Peter Menzies: The CRTC has been given its marching orders
The regulator thinks it can master the entire internet faster than it can renew the CBC's licence.
By: Peter Menzies
In the course of the ongoing battle over regulation of the internet, the role of the CRTC has suddenly and remarkably shifted. Thanks to Bill C-11, it appears as if Canada’s once independent, arms-length, evidence-based, quasi-judicial communications regulator is now nothing more than an arm of government, subject to the whims of those in power.
Admittedly, we’re not quite sure how or when this happened. But happened, it has. To wit: Morghan Fortier, CEO of Skyship Entertainment — one of YouTube’s most popular Canadian programmers — met with government officials to discuss Bill C-11. As of 34,000 Canadians who have successfully built a YouTube-based business outside the closed broadcasting system patrolled by the Canadian Radio-television and Telecommunications Commission (CRTC), Fortier was concerned about the legislation’s impact.
Via Twitter, Fortier noted last fall that officials from the Ministry of Canadian Heritage tried to reassure her by explaining that there was little to fear from the CRTC: there would be no regulation of social media channels like her own. The CRTC would do what it was told to do by the government directly through Heritage and its minister, Pablo Rodriguez.
That, of course, made no sense.
The CRTC is not supposed to take orders from Heritage. It is independent. Sure, it reports through the ministry to Parliament. And yes, the appointment of its chair and commissioners is done by cabinet. And, no, I’m not naïve, but in my close to 10 years with the CRTC, Heritage was very careful to respect the regulator’s independence. The government wouldn’t dream of dictating specifics of the regulator’s mandate, even if it had a preferred outcome. It certainly wouldn’t tell anyone the CRTC to take orders. A policy directive from cabinet? Sure. Those must be considered. But the sort of vital specifics that Bill C-11 was leaving to the CRTC? No way, I thought.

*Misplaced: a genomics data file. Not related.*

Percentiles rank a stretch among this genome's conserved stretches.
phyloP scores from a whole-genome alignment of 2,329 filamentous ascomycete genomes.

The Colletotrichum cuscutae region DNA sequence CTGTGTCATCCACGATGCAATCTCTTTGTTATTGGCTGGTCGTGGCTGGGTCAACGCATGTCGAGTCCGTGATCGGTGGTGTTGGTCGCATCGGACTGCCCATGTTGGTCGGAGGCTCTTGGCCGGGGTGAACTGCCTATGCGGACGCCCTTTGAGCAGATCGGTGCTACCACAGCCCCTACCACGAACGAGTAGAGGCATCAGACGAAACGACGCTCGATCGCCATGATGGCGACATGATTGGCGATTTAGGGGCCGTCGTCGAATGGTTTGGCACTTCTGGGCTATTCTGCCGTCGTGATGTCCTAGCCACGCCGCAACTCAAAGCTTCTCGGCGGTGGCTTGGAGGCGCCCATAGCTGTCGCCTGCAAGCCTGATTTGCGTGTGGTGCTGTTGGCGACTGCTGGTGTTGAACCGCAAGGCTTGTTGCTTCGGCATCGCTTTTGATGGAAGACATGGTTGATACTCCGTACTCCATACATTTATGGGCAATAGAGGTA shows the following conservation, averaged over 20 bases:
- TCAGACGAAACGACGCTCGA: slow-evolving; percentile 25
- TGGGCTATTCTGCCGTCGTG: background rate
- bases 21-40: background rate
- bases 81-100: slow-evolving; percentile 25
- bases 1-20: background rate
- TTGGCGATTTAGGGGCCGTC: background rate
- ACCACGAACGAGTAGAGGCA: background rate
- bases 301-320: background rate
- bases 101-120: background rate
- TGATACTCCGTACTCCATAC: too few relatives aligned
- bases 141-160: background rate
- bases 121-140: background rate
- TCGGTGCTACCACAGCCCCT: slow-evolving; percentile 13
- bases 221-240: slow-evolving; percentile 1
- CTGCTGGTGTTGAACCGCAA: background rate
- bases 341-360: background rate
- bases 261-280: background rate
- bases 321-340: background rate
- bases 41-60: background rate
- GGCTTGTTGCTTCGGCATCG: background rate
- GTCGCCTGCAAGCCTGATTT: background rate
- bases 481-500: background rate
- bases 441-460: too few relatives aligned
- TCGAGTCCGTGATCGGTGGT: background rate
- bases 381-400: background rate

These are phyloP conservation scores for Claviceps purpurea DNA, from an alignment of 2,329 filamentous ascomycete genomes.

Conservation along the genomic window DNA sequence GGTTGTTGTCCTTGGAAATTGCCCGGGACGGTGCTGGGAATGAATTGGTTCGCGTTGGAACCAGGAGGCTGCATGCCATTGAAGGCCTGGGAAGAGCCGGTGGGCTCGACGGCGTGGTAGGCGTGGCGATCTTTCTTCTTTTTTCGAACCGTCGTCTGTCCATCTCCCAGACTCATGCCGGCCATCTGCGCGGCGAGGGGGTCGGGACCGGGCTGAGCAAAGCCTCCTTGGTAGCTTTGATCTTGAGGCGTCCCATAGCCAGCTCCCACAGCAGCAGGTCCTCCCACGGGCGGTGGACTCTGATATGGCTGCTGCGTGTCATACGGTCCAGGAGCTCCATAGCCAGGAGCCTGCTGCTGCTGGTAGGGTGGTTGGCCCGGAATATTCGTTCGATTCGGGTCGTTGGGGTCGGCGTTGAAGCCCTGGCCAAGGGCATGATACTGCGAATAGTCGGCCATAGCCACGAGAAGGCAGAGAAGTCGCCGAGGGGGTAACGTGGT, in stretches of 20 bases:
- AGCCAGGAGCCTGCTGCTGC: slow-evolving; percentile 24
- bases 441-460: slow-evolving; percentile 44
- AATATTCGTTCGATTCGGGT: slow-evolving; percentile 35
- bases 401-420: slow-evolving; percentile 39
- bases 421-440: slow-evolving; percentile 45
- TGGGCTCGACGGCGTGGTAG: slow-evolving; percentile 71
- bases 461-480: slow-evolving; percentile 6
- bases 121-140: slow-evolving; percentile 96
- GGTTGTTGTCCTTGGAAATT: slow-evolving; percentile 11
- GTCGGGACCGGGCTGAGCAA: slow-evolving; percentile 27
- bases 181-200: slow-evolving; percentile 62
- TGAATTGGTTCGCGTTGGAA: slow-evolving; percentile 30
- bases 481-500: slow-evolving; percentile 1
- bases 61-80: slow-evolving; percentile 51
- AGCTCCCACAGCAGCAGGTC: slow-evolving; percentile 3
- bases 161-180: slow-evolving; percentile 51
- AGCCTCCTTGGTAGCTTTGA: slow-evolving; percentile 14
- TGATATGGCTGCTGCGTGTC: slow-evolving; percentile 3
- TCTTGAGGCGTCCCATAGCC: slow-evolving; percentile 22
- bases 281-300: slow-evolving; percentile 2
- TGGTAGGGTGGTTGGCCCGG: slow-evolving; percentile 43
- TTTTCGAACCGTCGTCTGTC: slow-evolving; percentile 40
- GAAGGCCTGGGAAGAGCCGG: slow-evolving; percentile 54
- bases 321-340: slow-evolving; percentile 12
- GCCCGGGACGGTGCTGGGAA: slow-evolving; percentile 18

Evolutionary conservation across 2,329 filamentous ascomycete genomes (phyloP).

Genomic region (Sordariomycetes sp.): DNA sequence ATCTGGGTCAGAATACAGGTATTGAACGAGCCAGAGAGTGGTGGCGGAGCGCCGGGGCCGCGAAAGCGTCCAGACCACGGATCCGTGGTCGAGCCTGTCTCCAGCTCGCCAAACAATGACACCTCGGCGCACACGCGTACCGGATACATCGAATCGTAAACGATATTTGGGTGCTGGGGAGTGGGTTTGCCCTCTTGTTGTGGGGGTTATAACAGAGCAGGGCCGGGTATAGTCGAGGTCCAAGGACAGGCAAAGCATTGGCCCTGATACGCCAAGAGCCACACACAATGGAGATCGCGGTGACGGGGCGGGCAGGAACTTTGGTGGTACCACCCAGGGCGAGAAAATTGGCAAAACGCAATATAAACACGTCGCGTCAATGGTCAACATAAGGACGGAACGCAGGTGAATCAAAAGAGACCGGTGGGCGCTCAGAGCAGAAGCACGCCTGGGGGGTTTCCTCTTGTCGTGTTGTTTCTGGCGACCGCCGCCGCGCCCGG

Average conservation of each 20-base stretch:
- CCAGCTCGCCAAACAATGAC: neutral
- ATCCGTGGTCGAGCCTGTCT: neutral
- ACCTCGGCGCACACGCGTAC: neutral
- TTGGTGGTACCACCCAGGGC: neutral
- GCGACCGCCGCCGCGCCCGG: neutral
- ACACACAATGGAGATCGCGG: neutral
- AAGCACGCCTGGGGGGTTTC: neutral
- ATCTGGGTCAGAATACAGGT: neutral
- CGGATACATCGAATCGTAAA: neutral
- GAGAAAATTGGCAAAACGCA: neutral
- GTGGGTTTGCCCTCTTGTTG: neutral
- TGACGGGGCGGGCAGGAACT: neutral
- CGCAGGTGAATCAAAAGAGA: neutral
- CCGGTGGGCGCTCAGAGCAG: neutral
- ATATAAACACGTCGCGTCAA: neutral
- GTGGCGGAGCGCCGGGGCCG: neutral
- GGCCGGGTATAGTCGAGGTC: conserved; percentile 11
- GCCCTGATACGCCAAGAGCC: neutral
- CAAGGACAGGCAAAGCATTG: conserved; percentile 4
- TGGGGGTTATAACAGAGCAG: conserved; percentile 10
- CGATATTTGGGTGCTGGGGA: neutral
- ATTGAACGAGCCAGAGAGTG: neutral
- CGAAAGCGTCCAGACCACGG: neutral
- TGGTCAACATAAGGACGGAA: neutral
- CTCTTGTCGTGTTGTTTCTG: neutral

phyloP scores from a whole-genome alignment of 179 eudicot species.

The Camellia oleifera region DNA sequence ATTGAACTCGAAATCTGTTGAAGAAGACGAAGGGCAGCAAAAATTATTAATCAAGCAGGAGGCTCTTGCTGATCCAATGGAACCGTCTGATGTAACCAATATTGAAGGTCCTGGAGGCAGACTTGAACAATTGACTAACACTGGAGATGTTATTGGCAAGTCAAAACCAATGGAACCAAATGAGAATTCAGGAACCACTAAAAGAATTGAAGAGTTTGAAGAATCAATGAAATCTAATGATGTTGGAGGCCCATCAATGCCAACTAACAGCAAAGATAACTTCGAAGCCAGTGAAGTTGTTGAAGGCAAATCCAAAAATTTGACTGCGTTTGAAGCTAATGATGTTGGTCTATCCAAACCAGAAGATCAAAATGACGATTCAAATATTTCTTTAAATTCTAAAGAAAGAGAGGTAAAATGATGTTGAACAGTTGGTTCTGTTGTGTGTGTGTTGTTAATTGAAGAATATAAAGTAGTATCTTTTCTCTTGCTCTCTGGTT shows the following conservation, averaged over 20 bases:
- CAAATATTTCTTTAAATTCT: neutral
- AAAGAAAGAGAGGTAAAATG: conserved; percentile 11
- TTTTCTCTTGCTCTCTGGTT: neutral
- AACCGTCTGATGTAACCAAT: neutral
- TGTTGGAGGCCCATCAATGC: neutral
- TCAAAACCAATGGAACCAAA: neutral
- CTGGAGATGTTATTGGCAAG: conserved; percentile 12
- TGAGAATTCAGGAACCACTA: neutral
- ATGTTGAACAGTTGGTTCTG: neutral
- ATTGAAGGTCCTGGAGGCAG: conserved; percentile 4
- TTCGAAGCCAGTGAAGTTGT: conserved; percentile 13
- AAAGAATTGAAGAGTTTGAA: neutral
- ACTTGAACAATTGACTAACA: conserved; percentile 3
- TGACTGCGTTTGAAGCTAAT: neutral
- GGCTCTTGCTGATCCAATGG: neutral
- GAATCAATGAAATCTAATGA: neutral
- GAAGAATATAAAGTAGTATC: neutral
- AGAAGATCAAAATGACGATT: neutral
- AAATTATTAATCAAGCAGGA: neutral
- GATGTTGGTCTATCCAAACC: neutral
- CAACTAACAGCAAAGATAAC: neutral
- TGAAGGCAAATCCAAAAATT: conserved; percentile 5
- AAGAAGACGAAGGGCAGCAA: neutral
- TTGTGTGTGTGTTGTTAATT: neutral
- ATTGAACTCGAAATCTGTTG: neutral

Alas, I was wrong.
Bill C-11 having received royal assent, the CRTC has been granted grossly expanded but not-yet-fully defined powers over all audio and visual content on the internet. Presented as a modernization to the decrepit Broadcasting Act, the legislation sought to subjugate streaming platforms, demanding, for example, Canadian content by regulation. Now it is up to the regulator to decide how, and to whom, to apply these new powers. Among its first steps will be deciding which YouTube channels will be targeted, and for what.
As the CRTC has rolled out its plans, it has paid quite the price for its expansion: the regulator has signalled the surrender of its independence.
Take, for example, this little nugget: Its “Myths and Facts” regarding its new powers were straight-up ministry talking points.
Among them, the CRTC declared that it would not be regulating social media posts and podcasts, even though it has still to define what social media is. This claim is specious and, frankly, insulting to some of those within creative industries who were not heard on the issue. Further, the CRTC clearly mimicked Rodriguez’s outrageous gaslighting by fudging the fact that by regulating the platforms, they will effectively regulate what will posted, and how that content can be presented to Canadians.